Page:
I didn’t want it to just be like story, story story, and then full embedded playlist  at the bottom. So what we settled on was, for each song that was referenced explicitly in the story, those ones are embedded within the text, so if you read about a specific lyric you can press play and hear the song that it’s from. But then all of the ones that didn’t get explicitly mentioned are still embedded, just at the bottom. That took some going back and forth and being like, “I think it’ll be most interactive for people.”

They sent me over a mock up of what it was going to look like, what the visuals were, and I don’t think I had any notes. It went live, and it was great.

Based on your experience with this piece, do you see sports journalism trending toward more multimedia, feature-based reporting like this? 

Princiotti: I was shocked that no one had done anything like that before, but they hadn’t. The Patriots are super over-covered. There’s too many of us. It’s always a madhouse.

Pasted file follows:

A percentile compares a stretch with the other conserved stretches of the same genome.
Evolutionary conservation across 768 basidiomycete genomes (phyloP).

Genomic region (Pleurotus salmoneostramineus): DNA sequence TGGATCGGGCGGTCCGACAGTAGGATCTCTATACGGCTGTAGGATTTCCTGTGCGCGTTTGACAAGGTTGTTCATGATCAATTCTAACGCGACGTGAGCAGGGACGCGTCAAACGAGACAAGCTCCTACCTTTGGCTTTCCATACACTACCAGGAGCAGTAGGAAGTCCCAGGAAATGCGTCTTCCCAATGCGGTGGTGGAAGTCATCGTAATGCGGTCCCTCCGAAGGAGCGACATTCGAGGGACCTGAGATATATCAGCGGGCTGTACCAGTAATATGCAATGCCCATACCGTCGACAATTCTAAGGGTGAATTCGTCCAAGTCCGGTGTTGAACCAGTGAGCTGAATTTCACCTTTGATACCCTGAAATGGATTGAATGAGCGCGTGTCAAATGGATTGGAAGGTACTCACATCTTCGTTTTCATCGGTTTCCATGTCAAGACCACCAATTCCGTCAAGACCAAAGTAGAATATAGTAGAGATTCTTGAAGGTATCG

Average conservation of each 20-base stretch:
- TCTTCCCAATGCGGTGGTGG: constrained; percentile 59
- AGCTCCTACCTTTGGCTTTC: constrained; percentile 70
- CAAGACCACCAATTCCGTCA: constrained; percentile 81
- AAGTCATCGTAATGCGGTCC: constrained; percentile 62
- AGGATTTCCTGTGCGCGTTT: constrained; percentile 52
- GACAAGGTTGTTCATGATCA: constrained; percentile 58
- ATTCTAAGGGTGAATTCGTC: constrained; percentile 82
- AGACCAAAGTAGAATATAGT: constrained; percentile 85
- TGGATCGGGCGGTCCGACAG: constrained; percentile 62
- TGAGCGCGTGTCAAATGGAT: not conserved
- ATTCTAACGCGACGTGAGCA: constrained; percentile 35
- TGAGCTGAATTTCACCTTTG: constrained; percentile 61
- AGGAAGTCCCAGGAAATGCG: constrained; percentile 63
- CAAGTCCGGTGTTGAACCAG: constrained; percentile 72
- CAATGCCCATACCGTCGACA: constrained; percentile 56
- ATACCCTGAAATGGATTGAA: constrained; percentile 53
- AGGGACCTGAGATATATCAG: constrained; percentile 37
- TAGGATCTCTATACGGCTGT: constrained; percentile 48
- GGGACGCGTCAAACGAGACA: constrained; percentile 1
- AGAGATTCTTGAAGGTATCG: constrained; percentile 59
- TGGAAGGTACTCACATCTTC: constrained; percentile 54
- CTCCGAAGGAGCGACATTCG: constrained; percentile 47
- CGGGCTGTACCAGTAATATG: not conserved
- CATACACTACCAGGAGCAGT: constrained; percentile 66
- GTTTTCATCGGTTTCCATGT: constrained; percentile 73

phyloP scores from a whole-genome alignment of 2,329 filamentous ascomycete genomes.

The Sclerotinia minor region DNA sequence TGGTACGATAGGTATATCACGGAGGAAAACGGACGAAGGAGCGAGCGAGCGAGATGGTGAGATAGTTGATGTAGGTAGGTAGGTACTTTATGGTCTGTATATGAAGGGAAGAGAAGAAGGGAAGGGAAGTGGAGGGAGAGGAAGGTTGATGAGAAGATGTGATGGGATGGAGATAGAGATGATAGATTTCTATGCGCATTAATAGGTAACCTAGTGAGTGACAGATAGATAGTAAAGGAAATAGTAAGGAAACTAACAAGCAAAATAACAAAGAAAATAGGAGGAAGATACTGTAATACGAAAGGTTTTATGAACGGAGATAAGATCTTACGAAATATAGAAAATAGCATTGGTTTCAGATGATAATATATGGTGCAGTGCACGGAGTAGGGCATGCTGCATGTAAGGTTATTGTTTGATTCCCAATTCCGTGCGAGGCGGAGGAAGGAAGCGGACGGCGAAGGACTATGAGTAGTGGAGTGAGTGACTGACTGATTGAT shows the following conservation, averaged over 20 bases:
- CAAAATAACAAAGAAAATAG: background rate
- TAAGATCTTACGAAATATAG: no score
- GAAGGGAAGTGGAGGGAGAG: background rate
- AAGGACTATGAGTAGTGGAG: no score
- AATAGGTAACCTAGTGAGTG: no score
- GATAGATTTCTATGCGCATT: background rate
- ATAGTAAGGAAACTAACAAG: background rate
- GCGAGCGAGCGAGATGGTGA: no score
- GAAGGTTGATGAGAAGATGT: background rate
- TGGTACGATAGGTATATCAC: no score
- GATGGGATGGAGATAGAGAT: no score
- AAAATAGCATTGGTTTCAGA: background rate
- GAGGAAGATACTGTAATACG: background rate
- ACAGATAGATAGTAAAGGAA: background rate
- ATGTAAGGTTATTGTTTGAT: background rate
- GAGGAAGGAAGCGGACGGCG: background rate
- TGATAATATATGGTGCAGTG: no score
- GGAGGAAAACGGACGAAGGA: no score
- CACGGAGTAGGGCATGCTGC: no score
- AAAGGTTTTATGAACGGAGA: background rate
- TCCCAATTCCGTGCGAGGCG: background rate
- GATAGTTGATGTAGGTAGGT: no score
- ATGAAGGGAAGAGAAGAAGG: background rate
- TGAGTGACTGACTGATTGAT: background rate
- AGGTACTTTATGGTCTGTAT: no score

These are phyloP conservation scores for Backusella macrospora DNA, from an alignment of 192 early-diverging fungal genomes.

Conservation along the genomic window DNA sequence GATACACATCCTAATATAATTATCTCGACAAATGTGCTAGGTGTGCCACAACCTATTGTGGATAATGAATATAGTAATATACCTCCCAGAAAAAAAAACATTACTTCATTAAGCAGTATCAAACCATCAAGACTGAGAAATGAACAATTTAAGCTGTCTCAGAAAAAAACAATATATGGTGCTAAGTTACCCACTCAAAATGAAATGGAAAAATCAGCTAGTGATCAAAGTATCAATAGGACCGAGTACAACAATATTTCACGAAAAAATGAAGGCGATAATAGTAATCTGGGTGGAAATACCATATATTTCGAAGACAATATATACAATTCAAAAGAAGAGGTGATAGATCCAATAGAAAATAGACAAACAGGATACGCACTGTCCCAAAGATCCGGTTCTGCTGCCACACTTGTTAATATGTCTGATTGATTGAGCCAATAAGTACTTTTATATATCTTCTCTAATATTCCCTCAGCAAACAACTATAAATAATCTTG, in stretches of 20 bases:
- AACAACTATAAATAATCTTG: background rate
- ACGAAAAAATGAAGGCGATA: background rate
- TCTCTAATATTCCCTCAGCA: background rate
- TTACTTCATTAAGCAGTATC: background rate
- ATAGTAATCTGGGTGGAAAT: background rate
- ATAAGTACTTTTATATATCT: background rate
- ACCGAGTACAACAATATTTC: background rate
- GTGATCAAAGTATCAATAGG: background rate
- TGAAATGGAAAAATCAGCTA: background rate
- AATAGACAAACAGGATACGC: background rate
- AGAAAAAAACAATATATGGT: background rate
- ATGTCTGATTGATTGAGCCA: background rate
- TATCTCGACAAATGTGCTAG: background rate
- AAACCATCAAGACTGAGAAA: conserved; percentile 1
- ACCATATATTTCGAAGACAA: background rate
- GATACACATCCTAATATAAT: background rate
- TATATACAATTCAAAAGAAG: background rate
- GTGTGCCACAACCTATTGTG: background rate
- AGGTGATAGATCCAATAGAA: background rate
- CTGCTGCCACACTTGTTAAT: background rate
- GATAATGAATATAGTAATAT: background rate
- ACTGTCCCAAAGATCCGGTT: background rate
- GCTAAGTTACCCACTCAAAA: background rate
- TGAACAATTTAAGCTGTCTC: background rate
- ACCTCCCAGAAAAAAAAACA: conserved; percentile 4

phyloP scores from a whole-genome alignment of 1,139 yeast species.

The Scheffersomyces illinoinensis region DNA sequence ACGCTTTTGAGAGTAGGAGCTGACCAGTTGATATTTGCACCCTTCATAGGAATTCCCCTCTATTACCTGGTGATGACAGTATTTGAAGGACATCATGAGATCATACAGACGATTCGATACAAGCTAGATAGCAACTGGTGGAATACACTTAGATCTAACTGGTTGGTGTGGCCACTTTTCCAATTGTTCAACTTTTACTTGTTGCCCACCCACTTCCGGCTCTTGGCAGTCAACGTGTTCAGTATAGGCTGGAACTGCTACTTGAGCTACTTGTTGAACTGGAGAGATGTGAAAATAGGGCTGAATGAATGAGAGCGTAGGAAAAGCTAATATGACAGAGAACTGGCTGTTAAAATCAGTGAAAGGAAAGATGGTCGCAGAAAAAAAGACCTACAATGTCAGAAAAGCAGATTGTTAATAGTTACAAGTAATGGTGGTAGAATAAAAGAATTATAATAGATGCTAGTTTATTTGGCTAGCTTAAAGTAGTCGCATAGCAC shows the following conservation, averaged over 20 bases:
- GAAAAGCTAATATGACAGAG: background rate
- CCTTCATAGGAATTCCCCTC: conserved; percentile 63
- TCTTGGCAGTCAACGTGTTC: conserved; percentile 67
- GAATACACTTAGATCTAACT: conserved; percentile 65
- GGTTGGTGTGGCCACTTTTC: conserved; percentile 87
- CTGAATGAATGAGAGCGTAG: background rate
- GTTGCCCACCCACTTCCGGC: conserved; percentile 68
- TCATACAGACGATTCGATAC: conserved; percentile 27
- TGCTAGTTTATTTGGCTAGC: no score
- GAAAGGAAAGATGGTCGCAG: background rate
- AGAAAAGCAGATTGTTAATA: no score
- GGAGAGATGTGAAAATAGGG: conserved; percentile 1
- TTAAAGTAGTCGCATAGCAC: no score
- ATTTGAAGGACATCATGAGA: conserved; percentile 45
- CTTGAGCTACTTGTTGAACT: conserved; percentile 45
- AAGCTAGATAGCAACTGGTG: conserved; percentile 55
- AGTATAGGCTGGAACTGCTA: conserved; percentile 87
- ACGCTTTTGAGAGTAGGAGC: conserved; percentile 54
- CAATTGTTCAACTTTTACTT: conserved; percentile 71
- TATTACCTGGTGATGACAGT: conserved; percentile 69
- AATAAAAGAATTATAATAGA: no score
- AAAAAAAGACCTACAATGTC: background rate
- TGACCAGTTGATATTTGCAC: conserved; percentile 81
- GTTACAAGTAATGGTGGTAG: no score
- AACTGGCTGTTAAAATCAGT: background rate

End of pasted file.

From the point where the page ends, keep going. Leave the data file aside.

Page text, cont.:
But that’s why we have multiple beat reporters. That’s my job, is to find stuff that other people aren’t doing and sticks out and is unique to some degree. That’s what we definitely feel like we did with this story.

Pepin: There’s no question that this is the kind of thing that we want to do a lot more of. Some of my earliest meetings after becoming sports editor, I mentioned that my real priorities are breaking news and multimedia storytelling. I really like those, and quite honestly, those projects are super fun to work on. The multimedia things are really are the most the most fun I’ve had in my job.

All of these stories that get special treatment where you’re able to use multimedia, which is open-ended. It can be video, it can mean photos, it can be audio, it can mean charts or interactive graphics, and animations. There’s so many possibilities of what constitutes multimedia. So that’s what makes every story like a new adventure.